The Merits of Sin: The Living Skeleton (1968) (Japan)

Shochiku’s brief foray into the horror genre only produced four films. Luckily for us lovers a weirdo world cinema, these four features are vastly different. In The X From Outer Space they gave us one of Japan’s goofiest Kaiju Eiga, in Goke, Body Snatcher From Hell we’re treated to an icky alien menace and a bit of body horror, in Genocide the end of the world approaches on the wings of pissed off insects and in The Living Skeleton we are treated to supernatural revenge and a look at what would have happened if Mario Bava came to Japan.


A group of rotten pirates ransack the freighter Dragon King. Showing no mercy, they massacre the entire crew including the ship’s doctor and his new bride, Yoriko (the hauntingly beautiful Kikko Matsuoka). Three years pass and the murderous pirates have mostly done well for themselves. Yoriko’s twin sister, Saeko (Kikko again) is still haunted by the loss of her twin but is living a somewhat good life under the employ of the kindly young priest who took her in and the genuine affection of a young man who wishes to marry her. Sadly, this pleasant existence is about to come to an abrupt halt after Saeko and her boyfriend Mochizuki come across a bunch of submerged skeletons chained to the sea floor. When the phantom freighter appears soon after, Saeko rushes out to it along with Mochizuki on his speedboat. Harsh waters flip his boat and Saeko ends up aboard the freighter as Mochizuki fears her lost at sea. She comes across her sister, faints and ends up back at the church but something is a little off. The next day she vanishes and ends up a few hours away in a seedy city. Guess what comes next?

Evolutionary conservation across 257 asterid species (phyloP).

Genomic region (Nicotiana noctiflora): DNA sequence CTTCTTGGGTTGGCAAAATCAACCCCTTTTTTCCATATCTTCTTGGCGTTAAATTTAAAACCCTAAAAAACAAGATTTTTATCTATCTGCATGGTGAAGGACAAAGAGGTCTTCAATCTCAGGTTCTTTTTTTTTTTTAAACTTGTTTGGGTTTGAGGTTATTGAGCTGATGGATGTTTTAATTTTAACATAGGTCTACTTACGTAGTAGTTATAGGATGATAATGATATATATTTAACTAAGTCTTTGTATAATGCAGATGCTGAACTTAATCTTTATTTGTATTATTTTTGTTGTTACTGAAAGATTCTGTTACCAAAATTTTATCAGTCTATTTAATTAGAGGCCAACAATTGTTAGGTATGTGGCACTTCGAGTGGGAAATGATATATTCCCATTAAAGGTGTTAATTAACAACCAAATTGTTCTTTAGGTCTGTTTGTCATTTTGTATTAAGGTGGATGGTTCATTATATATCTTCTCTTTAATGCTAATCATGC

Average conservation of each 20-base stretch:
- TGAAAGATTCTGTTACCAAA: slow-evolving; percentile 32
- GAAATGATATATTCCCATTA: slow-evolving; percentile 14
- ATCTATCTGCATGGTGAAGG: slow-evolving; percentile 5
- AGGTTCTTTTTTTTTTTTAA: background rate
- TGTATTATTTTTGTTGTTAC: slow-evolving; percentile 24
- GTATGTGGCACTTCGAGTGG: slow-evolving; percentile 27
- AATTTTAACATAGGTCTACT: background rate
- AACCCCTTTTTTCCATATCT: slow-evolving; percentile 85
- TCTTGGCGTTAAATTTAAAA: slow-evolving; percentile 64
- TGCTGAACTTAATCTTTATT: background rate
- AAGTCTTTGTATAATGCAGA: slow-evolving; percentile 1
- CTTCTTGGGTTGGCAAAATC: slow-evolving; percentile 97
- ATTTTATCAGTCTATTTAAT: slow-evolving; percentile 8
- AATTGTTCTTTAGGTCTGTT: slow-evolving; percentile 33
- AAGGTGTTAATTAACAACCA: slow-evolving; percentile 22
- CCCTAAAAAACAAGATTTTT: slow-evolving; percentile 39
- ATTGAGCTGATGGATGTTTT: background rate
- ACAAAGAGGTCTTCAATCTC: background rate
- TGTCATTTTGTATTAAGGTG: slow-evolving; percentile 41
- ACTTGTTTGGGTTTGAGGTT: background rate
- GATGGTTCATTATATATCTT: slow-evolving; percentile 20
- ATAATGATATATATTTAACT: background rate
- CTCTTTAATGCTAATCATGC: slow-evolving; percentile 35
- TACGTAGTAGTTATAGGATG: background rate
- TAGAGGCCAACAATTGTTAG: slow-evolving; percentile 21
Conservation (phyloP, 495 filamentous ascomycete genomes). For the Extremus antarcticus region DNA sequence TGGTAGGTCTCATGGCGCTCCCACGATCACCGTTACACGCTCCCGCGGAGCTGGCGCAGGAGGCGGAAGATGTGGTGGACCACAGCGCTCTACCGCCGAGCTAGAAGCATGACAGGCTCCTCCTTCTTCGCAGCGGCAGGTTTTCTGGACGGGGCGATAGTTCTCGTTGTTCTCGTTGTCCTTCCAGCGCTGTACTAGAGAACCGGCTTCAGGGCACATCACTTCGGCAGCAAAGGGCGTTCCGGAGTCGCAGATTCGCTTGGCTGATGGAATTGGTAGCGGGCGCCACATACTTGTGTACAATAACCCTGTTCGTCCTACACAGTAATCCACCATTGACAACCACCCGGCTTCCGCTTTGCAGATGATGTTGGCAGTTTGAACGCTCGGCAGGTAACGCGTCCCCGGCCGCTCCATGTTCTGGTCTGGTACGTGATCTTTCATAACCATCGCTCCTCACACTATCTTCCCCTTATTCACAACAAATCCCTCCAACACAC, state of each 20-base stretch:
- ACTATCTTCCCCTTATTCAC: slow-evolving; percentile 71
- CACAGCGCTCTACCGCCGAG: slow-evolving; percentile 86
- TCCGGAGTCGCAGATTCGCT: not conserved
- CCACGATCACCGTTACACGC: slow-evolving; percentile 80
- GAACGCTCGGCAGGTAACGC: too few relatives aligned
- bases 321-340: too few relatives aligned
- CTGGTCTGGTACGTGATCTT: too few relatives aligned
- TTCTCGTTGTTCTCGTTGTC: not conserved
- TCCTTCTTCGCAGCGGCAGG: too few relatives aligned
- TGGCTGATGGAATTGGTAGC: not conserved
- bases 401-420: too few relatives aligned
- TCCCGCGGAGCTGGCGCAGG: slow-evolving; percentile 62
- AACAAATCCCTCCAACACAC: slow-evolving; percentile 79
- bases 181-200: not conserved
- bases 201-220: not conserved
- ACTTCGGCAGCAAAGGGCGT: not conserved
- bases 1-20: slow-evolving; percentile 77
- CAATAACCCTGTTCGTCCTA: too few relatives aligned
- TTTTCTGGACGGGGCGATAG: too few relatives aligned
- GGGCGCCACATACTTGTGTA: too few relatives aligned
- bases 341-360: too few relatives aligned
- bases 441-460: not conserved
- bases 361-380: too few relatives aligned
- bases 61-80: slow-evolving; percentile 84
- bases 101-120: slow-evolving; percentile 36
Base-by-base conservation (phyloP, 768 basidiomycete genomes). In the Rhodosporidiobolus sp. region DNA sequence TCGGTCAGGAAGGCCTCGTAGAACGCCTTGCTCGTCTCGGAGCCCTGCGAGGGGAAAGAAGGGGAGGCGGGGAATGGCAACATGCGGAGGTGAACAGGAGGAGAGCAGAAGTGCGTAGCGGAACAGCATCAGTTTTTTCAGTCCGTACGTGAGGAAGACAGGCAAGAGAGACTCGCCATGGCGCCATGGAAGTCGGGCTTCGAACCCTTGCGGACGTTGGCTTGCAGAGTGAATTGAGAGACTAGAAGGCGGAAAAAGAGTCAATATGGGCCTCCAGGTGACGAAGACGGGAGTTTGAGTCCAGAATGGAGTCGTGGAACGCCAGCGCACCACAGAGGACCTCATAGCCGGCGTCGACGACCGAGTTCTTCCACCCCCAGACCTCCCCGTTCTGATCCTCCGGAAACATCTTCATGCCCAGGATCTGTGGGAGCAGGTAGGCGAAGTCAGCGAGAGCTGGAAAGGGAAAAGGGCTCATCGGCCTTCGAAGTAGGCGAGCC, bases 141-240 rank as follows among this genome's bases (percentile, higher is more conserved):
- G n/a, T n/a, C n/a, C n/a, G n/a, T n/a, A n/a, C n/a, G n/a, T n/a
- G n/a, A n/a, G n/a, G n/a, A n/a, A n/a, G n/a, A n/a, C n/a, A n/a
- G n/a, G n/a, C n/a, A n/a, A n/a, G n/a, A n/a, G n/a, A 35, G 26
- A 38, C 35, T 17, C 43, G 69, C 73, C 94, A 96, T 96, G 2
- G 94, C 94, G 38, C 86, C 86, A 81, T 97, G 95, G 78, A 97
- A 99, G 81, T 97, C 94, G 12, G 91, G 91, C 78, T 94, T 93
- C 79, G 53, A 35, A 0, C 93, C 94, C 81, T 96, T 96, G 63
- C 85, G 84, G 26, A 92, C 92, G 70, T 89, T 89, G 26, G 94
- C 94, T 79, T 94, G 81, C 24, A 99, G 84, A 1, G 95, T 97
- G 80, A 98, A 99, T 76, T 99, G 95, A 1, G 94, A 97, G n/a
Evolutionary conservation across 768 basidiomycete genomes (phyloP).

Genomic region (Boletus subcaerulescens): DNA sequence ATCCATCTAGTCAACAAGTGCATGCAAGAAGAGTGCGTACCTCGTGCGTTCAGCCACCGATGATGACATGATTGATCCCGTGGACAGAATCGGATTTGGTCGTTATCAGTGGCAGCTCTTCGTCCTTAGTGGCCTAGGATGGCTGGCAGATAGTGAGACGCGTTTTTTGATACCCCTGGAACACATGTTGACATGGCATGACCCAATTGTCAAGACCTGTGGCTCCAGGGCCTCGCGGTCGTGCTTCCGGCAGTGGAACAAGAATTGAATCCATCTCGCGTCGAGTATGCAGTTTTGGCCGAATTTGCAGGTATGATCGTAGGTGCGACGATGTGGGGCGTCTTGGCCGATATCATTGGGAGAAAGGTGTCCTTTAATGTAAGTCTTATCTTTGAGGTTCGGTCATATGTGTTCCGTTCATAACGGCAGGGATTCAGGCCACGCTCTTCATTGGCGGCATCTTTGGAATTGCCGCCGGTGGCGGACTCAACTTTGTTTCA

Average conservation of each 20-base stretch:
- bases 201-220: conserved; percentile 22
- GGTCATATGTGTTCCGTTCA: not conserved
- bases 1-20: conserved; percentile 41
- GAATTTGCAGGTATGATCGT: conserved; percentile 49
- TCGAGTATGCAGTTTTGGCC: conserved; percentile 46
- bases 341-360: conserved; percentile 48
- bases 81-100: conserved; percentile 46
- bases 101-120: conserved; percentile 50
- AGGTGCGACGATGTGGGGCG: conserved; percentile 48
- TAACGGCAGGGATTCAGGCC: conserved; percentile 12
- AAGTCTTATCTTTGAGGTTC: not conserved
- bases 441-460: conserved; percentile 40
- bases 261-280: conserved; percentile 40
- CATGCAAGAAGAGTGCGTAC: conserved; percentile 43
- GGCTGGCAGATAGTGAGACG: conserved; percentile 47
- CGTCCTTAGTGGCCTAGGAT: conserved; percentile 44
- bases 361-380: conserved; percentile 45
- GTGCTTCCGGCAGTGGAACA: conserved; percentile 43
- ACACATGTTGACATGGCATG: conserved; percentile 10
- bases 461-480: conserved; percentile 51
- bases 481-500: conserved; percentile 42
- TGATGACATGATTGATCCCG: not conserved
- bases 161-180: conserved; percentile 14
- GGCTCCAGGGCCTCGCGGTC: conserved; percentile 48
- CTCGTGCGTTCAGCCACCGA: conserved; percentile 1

The dastardly bastards that murdered for the gold being transported on the freighter end up on the receiving end of some supernatural vengeance. Mochizuki and the priest figure out where Saeko has journeyed and attempt to put a halt in the comeuppance but they may be too late to save Saeko’s soul.

He had it coming

Beautifully scored and filmed, The Living Skeleton plays like the atmospheric Italian gothics from earlier in the decade. There’s some shocking violence to go along with the gloomy tragedy and the cheap special effects add to the charm. Rubber bats and toy boats can’t sink the eeriness of the whole ordeal. Add on the shocking reveal saved for the climax and a bit of mad scientist fun and you have yourself a simple yet charmingly odd flick. 8/10

Leave a Reply

Fill in your details below or click an icon to log in: Logo

You are commenting using your account. Log Out /  Change )

Twitter picture

You are commenting using your Twitter account. Log Out /  Change )

Facebook photo

You are commenting using your Facebook account. Log Out /  Change )

Connecting to %s